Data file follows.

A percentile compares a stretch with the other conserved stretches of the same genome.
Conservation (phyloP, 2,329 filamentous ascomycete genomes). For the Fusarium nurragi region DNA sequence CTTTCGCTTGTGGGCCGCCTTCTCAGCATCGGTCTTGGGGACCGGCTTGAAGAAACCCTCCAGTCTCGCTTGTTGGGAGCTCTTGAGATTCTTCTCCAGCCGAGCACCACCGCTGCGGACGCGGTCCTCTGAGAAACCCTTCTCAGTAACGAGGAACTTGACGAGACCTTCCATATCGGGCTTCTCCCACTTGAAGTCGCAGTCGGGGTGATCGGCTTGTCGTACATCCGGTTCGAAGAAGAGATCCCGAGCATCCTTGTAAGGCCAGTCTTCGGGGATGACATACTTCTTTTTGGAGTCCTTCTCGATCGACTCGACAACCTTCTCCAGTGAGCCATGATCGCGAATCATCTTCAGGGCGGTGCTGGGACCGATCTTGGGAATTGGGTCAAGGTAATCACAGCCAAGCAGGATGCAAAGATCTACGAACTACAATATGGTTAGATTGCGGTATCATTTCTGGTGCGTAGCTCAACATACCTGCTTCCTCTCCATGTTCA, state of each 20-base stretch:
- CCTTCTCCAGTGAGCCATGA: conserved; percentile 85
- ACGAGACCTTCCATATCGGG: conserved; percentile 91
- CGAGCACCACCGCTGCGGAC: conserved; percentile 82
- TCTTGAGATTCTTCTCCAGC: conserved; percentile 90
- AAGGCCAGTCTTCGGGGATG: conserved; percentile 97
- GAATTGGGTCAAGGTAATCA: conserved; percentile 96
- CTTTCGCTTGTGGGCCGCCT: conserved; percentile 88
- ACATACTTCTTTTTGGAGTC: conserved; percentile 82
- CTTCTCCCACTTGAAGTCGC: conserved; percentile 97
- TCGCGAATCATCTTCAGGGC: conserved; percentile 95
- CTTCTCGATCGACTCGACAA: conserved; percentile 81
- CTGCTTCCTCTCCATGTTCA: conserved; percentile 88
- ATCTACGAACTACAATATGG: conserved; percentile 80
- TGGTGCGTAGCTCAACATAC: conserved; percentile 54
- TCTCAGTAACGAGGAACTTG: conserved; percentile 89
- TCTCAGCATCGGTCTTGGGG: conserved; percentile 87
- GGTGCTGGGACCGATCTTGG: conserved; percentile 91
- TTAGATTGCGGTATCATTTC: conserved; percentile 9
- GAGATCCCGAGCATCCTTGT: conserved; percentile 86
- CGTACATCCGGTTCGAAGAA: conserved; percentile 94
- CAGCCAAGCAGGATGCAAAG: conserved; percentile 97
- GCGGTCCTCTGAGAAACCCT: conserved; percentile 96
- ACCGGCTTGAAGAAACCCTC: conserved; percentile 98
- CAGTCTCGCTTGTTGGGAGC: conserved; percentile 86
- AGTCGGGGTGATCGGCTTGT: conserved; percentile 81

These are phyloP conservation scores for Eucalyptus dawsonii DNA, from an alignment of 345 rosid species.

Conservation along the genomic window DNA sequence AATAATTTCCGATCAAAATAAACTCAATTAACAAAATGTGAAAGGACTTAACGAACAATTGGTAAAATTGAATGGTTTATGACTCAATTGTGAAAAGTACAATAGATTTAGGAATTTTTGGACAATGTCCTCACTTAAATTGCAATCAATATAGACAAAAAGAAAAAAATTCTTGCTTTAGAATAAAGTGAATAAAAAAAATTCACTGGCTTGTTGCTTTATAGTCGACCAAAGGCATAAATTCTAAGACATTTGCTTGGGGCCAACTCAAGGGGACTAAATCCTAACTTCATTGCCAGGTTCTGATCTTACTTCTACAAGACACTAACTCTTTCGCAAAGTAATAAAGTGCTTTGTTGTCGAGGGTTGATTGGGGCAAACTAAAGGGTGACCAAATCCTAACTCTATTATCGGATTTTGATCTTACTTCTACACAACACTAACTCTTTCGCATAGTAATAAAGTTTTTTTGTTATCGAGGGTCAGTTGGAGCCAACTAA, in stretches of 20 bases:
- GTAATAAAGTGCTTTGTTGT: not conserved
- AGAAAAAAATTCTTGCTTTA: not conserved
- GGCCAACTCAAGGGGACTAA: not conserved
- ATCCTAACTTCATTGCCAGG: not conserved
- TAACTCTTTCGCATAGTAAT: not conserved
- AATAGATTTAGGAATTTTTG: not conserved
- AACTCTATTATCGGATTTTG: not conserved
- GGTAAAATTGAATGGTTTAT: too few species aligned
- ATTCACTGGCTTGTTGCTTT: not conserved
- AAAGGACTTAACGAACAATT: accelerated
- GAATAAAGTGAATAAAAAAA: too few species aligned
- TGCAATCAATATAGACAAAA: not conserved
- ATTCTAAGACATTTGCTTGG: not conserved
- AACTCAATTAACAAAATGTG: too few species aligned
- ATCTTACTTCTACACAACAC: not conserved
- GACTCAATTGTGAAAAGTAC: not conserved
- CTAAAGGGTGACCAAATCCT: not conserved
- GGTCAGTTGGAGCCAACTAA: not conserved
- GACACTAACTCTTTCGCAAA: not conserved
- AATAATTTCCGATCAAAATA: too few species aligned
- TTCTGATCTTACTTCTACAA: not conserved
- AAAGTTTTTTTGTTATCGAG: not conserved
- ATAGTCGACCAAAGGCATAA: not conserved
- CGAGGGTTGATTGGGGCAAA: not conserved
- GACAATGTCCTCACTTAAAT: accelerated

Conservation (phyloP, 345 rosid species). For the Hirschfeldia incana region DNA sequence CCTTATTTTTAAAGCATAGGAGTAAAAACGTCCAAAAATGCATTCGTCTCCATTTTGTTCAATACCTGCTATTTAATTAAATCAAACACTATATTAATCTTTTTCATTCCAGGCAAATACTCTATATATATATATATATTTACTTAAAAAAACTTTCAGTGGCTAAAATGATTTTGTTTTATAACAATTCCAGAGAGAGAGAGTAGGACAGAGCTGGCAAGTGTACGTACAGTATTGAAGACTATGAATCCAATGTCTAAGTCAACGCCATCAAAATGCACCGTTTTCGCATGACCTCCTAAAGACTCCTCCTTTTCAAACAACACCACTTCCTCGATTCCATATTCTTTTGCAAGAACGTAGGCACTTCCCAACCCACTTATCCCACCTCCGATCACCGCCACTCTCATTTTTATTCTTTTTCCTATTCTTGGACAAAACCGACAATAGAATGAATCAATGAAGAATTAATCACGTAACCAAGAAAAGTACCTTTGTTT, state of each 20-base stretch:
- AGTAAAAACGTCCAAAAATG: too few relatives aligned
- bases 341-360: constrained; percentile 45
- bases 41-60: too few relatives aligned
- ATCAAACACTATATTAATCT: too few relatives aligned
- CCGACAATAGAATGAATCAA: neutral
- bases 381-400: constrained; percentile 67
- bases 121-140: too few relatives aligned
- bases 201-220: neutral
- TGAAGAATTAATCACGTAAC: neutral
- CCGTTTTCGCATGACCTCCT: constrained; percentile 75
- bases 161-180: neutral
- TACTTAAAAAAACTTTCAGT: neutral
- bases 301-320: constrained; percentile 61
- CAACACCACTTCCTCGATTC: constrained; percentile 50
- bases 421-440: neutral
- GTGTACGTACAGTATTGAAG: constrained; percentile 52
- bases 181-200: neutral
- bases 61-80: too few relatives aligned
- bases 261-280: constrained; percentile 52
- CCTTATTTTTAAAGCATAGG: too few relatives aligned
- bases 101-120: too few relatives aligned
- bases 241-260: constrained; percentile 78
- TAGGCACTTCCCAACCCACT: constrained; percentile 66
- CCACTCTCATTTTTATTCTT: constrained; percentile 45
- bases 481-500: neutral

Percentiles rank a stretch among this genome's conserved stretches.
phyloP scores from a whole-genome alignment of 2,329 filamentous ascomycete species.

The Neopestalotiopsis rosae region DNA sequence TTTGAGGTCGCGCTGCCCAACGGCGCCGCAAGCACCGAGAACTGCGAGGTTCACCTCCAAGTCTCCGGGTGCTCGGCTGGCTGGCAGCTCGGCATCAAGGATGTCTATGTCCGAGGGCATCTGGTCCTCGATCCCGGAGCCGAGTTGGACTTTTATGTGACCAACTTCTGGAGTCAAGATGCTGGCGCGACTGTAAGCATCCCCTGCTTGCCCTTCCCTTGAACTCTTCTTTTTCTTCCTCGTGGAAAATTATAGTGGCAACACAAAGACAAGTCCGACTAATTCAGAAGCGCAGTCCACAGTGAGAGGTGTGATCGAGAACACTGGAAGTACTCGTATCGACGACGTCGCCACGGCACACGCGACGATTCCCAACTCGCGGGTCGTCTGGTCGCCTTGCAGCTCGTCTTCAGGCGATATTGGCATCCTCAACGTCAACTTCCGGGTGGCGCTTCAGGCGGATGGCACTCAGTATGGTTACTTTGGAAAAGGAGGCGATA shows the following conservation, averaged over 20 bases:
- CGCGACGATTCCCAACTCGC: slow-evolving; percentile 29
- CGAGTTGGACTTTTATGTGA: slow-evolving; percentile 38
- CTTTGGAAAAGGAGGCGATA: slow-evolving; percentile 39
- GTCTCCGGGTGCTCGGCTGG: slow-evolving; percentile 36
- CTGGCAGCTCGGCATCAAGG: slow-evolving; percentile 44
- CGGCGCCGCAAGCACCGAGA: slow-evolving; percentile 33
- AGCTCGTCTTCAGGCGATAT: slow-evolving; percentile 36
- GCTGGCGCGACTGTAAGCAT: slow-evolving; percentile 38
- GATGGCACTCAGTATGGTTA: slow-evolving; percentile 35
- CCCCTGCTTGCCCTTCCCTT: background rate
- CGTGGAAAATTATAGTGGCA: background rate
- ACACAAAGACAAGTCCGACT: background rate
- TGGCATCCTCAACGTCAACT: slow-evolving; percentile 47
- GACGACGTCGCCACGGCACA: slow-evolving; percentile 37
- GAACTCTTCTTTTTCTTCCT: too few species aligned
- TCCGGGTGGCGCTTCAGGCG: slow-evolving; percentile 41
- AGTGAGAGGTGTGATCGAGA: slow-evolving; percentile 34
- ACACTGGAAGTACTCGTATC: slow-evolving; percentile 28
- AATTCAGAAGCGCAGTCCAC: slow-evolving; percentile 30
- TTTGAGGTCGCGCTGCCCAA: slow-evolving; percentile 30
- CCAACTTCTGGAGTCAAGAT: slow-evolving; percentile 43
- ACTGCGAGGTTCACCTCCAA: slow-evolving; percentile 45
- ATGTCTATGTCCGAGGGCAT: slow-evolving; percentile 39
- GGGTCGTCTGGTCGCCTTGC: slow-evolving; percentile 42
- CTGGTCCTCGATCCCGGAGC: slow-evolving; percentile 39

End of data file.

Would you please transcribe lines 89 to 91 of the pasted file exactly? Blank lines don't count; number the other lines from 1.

- CGGCGCCGCAAGCACCGAGA: slow-evolving; percentile 33
- AGCTCGTCTTCAGGCGATAT: slow-evolving; percentile 36
- GCTGGCGCGACTGTAAGCAT: slow-evolving; percentile 38